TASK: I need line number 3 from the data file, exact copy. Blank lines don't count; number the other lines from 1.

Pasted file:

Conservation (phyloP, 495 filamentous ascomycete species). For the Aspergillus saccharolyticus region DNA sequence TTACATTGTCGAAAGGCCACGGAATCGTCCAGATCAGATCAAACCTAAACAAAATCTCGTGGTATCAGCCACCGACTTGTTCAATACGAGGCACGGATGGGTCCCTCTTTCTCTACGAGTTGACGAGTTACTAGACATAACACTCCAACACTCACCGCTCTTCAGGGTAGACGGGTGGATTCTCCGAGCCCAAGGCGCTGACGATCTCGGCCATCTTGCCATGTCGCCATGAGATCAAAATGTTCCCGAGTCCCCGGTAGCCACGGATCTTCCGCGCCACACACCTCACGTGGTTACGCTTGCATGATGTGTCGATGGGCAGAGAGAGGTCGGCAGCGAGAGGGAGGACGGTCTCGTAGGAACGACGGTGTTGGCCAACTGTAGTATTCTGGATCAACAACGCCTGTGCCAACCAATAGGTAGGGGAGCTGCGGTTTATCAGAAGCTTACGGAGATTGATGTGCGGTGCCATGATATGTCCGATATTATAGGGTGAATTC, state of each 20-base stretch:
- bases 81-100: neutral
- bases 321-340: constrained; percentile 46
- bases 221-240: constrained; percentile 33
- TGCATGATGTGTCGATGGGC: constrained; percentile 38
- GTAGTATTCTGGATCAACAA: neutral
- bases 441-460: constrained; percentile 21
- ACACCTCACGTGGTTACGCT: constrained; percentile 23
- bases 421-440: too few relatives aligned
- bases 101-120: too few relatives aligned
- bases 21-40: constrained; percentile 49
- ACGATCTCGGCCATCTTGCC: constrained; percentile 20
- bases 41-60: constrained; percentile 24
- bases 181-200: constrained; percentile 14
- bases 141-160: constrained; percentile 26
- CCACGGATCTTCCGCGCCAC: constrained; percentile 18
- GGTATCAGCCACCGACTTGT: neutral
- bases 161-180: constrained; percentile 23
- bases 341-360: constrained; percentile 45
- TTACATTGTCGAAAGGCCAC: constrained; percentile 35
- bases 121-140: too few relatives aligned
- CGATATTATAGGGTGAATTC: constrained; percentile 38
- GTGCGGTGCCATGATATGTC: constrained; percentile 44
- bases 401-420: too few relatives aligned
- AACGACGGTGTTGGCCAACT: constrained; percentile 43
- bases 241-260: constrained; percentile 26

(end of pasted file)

- bases 321-340: constrained; percentile 46